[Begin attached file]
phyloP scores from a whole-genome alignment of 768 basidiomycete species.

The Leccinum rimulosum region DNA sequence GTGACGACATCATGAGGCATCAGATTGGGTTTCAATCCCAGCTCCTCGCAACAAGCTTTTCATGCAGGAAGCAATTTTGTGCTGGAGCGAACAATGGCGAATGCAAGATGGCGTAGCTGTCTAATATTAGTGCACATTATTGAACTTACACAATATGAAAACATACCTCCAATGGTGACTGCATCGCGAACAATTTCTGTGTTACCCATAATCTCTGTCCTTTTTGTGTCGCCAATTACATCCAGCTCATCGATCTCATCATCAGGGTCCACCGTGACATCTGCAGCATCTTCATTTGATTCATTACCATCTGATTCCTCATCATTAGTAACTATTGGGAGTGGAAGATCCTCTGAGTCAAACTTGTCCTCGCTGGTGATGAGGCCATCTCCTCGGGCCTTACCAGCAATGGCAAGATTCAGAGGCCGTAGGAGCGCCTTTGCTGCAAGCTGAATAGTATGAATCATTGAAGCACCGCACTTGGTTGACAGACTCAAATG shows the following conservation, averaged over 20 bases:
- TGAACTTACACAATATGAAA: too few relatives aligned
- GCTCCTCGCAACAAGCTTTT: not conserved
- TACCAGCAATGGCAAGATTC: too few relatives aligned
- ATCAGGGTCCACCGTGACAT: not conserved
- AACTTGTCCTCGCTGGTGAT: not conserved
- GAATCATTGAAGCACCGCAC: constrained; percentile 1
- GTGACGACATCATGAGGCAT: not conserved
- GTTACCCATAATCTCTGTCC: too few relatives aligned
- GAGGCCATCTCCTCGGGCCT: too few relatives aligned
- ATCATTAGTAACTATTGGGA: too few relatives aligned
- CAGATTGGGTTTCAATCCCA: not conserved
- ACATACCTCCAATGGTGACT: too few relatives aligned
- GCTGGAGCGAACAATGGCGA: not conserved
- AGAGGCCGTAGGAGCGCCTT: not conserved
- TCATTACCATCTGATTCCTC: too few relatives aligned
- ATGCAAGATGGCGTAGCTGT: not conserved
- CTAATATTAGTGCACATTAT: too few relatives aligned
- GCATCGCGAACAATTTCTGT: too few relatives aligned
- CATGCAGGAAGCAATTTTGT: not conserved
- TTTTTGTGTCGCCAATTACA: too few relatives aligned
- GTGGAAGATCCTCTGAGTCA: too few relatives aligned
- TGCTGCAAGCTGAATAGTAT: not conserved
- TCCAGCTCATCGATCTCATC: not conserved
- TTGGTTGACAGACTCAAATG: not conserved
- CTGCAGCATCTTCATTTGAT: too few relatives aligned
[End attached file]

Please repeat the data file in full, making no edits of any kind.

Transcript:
phyloP scores from a whole-genome alignment of 768 basidiomycete species.

The Leccinum rimulosum region DNA sequence GTGACGACATCATGAGGCATCAGATTGGGTTTCAATCCCAGCTCCTCGCAACAAGCTTTTCATGCAGGAAGCAATTTTGTGCTGGAGCGAACAATGGCGAATGCAAGATGGCGTAGCTGTCTAATATTAGTGCACATTATTGAACTTACACAATATGAAAACATACCTCCAATGGTGACTGCATCGCGAACAATTTCTGTGTTACCCATAATCTCTGTCCTTTTTGTGTCGCCAATTACATCCAGCTCATCGATCTCATCATCAGGGTCCACCGTGACATCTGCAGCATCTTCATTTGATTCATTACCATCTGATTCCTCATCATTAGTAACTATTGGGAGTGGAAGATCCTCTGAGTCAAACTTGTCCTCGCTGGTGATGAGGCCATCTCCTCGGGCCTTACCAGCAATGGCAAGATTCAGAGGCCGTAGGAGCGCCTTTGCTGCAAGCTGAATAGTATGAATCATTGAAGCACCGCACTTGGTTGACAGACTCAAATG shows the following conservation, averaged over 20 bases:
- TGAACTTACACAATATGAAA: too few relatives aligned
- GCTCCTCGCAACAAGCTTTT: not conserved
- TACCAGCAATGGCAAGATTC: too few relatives aligned
- ATCAGGGTCCACCGTGACAT: not conserved
- AACTTGTCCTCGCTGGTGAT: not conserved
- GAATCATTGAAGCACCGCAC: constrained; percentile 1
- GTGACGACATCATGAGGCAT: not conserved
- GTTACCCATAATCTCTGTCC: too few relatives aligned
- GAGGCCATCTCCTCGGGCCT: too few relatives aligned
- ATCATTAGTAACTATTGGGA: too few relatives aligned
- CAGATTGGGTTTCAATCCCA: not conserved
- ACATACCTCCAATGGTGACT: too few relatives aligned
- GCTGGAGCGAACAATGGCGA: not conserved
- AGAGGCCGTAGGAGCGCCTT: not conserved
- TCATTACCATCTGATTCCTC: too few relatives aligned
- ATGCAAGATGGCGTAGCTGT: not conserved
- CTAATATTAGTGCACATTAT: too few relatives aligned
- GCATCGCGAACAATTTCTGT: too few relatives aligned
- CATGCAGGAAGCAATTTTGT: not conserved
- TTTTTGTGTCGCCAATTACA: too few relatives aligned
- GTGGAAGATCCTCTGAGTCA: too few relatives aligned
- TGCTGCAAGCTGAATAGTAT: not conserved
- TCCAGCTCATCGATCTCATC: not conserved
- TTGGTTGACAGACTCAAATG: not conserved
- CTGCAGCATCTTCATTTGAT: too few relatives aligned